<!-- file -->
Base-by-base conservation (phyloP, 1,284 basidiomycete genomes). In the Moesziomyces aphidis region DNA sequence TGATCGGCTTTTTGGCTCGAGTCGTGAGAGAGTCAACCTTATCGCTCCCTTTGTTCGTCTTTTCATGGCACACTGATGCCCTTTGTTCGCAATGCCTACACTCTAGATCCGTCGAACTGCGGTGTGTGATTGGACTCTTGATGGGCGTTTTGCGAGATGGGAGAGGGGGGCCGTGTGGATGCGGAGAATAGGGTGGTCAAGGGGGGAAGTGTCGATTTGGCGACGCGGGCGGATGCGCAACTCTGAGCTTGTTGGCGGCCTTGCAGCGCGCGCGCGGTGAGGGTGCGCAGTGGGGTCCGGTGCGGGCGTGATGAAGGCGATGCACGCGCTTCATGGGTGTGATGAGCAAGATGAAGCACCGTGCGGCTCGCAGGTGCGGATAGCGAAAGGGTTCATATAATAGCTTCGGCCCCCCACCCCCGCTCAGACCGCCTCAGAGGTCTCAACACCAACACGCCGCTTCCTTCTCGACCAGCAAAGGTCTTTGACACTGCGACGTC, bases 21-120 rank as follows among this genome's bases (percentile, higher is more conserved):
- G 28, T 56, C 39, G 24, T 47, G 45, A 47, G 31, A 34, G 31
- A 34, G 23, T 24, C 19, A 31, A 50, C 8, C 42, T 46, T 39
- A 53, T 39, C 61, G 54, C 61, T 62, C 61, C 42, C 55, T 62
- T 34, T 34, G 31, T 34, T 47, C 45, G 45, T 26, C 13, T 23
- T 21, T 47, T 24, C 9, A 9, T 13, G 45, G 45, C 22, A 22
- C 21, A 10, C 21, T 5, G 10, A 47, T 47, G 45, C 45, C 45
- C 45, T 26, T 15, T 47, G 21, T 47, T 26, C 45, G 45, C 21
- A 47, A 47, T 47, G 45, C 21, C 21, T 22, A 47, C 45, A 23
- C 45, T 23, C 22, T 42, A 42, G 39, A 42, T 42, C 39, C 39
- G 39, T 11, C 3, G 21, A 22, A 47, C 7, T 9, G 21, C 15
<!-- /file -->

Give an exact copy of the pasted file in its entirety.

Base-by-base conservation (phyloP, 1,284 basidiomycete genomes). In the Moesziomyces aphidis region DNA sequence TGATCGGCTTTTTGGCTCGAGTCGTGAGAGAGTCAACCTTATCGCTCCCTTTGTTCGTCTTTTCATGGCACACTGATGCCCTTTGTTCGCAATGCCTACACTCTAGATCCGTCGAACTGCGGTGTGTGATTGGACTCTTGATGGGCGTTTTGCGAGATGGGAGAGGGGGGCCGTGTGGATGCGGAGAATAGGGTGGTCAAGGGGGGAAGTGTCGATTTGGCGACGCGGGCGGATGCGCAACTCTGAGCTTGTTGGCGGCCTTGCAGCGCGCGCGCGGTGAGGGTGCGCAGTGGGGTCCGGTGCGGGCGTGATGAAGGCGATGCACGCGCTTCATGGGTGTGATGAGCAAGATGAAGCACCGTGCGGCTCGCAGGTGCGGATAGCGAAAGGGTTCATATAATAGCTTCGGCCCCCCACCCCCGCTCAGACCGCCTCAGAGGTCTCAACACCAACACGCCGCTTCCTTCTCGACCAGCAAAGGTCTTTGACACTGCGACGTC, bases 21-120 rank as follows among this genome's bases (percentile, higher is more conserved):
- G 28, T 56, C 39, G 24, T 47, G 45, A 47, G 31, A 34, G 31
- A 34, G 23, T 24, C 19, A 31, A 50, C 8, C 42, T 46, T 39
- A 53, T 39, C 61, G 54, C 61, T 62, C 61, C 42, C 55, T 62
- T 34, T 34, G 31, T 34, T 47, C 45, G 45, T 26, C 13, T 23
- T 21, T 47, T 24, C 9, A 9, T 13, G 45, G 45, C 22, A 22
- C 21, A 10, C 21, T 5, G 10, A 47, T 47, G 45, C 45, C 45
- C 45, T 26, T 15, T 47, G 21, T 47, T 26, C 45, G 45, C 21
- A 47, A 47, T 47, G 45, C 21, C 21, T 22, A 47, C 45, A 23
- C 45, T 23, C 22, T 42, A 42, G 39, A 42, T 42, C 39, C 39
- G 39, T 11, C 3, G 21, A 22, A 47, C 7, T 9, G 21, C 15